The “War On Christianity”

Sorry to write so much about Newt Gingrich today, but I don’t know exactly how long we will have him to kick around, and he made some remarks near the end of last night’s debate that really call for a non-Kabuki response.

When an audience member asked the candidates how their religious beliefs would affect the decisions they made as president, Newt’s answer included this:

[O]ne of the reasons I am running is there has been an increasingly aggressive war against religion and in particular against Christianity in this country, largely by…

(APPLAUSE)

… largely by a secular elite and the academic news media and judicial areas. And I frankly believe it’s important to have some leadership that stands up and says, enough; we are truly guaranteed the right of religious freedom, not religious suppression by the state.

Now when a politician says something like this, they are obviously not being literal. No one is keeping Christians from attending church. No one is censoring sermons. No one is being jailed for espousing their faith. This is worth remembering, of course, because there have been more than a few times in history when Christians were persecuted actively for their faith–often by each other–and it is happening today in some parts of the world.

At the other extreme, some religious conservatives seem to feel that anything anyone says or does to offend their sensibilities qualifies as persecution. That is the idiotic essence of the annual “War on Christmas” brouhaha, in which some Christians profess martyrdom at the hands of department stores displaying “Happy Holidays” signs. (Ah, the saints weep!).

Sometimes “war on Christians” rhetoric means conservative Christians who oppose same-sex relationships, abortion or contraception, or full rights for women, feel entitled to receive government funds, or government jobs, or judicial appointments, without anyone questioning the impact of those beliefs on the discharge of the official duties that justify the grant or the job or the appointment. According to this twisted point of view, the right of religious expression carries with it the right to disobey uncongenial laws or even oaths of office, even while enjoying public support. So if there is a “war” going on, such Christians are definitely active combatants, not innocent victims.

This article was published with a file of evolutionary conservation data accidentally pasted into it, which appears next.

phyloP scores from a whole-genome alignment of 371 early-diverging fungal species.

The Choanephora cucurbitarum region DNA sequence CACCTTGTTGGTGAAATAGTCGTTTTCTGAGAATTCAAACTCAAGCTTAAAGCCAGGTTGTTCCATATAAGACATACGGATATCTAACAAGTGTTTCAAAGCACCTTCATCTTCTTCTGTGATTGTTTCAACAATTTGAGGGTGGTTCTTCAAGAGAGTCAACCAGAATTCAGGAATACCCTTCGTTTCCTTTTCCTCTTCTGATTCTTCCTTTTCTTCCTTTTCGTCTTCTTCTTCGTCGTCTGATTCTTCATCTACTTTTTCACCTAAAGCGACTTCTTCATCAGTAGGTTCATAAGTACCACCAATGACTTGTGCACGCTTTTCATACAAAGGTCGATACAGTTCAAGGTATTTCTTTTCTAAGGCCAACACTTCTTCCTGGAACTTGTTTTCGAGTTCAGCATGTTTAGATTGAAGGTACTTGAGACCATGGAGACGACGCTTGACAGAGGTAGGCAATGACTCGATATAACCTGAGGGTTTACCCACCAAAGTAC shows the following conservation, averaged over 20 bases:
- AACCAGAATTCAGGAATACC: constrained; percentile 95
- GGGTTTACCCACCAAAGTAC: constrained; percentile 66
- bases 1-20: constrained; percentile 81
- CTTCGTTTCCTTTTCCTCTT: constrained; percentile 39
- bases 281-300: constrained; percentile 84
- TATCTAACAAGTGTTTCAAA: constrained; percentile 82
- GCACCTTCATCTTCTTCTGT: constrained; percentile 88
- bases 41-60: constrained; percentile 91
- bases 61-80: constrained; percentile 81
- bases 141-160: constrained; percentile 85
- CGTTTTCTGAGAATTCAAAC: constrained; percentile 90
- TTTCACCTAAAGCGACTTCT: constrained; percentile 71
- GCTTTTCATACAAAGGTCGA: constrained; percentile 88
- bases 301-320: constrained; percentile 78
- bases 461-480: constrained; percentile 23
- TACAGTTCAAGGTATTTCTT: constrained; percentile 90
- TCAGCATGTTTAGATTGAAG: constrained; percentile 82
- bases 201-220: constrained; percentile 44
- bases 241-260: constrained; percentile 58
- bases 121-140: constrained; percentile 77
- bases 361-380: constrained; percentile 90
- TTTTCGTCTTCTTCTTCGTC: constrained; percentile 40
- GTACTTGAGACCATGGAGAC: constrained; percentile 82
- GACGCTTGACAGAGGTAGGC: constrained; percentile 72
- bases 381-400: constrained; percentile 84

And sometimes, especially during the last couple of years, the “war on Christians” involves the complex idea whereby the “Christian” foundations of the nation are being denied by secularists, in turn denying Christians–or more specifically, a particular brand of Christians–their natural dominion over public policy. This is a particular rich vein of delusion in the Christian Right wing of the Tea Party movement, which often argues that the Declaration of Independence–frequently conflated with the Constitution–enthrones not only Christianity but such “divine” and “natural” laws as the Right to Life for the Unborn, the Right to Discriminate Against the Ungodly, or even the Right to Enjoy Private Property Without Taxation or Regulation. These, it is asserted, are all part of the Founders’ design which cannot be abrogated by Congress or courts or any popular majority. You will note that in answering the debate question, both Romney and Santorum made elaborate references to the Declaration, which has become a major dog-whistle to the Christian Right for Republican politicians.

Now everything I know about Newt Gingrich suggests he subscribes to a considerable degree to all three of the above meanings of the “war on Christians.” He has fulminated against the imaginary “War on Christmas,” he has denounced enforcement of non-descrimination laws as religious persecution, and he has made a virtual cottage industry out of Christian-nationalist attacks on the very idea of church-state separation, up to and including his 2011 book pledging to stop Obama and his “secular-socialist machine.”

So when Newt Gingrich tosses out a term like “war on Christians,” he is packing an awful lot of ideological dynamite, much of it of a nature that an awful lot of Christians–myself included–find abhorrent. Since Newt is just one of the most proficient of many conservative pols who are deploying this sort of language, it will not go away even if he retires from the campaign trail and returns to his various money-making ventures.

Ed Kilgore

Ed Kilgore, a Monthly contributing editor, is a columnist for the Daily Intelligencer, New York magazine’s politics blog, and the managing editor for the Democratic Strategist.